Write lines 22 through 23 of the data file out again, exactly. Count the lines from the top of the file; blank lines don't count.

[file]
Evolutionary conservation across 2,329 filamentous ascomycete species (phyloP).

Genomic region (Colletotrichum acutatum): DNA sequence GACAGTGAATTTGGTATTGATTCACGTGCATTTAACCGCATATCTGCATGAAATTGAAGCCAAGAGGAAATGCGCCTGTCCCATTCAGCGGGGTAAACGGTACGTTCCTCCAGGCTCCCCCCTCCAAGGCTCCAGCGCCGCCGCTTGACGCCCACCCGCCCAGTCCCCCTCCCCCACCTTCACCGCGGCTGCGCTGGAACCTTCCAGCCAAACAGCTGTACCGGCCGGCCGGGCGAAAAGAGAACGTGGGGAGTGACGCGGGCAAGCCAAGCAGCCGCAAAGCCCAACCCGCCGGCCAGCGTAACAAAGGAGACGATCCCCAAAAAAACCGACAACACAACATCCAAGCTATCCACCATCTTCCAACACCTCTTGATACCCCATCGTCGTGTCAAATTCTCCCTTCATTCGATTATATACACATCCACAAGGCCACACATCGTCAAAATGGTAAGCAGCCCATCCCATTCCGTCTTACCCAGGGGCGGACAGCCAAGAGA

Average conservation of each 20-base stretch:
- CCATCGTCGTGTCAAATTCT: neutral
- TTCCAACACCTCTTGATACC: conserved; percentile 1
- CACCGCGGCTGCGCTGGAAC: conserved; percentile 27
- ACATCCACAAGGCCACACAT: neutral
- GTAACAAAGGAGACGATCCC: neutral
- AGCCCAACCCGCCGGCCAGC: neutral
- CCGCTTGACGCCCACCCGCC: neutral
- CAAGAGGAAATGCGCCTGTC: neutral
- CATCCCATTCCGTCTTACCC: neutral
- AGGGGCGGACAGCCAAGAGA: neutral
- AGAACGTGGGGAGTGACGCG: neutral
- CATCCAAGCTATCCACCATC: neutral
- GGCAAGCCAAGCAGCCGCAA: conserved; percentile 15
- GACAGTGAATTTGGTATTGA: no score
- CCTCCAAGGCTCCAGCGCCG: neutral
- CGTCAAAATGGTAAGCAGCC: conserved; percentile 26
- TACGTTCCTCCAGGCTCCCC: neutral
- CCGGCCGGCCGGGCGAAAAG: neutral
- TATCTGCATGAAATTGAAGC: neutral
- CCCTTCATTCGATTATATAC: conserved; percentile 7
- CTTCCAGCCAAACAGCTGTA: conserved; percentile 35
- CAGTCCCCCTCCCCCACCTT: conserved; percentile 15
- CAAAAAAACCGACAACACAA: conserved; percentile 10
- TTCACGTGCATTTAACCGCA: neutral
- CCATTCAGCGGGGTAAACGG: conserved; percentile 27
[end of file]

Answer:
- TATCTGCATGAAATTGAAGC: neutral
- CCCTTCATTCGATTATATAC: conserved; percentile 7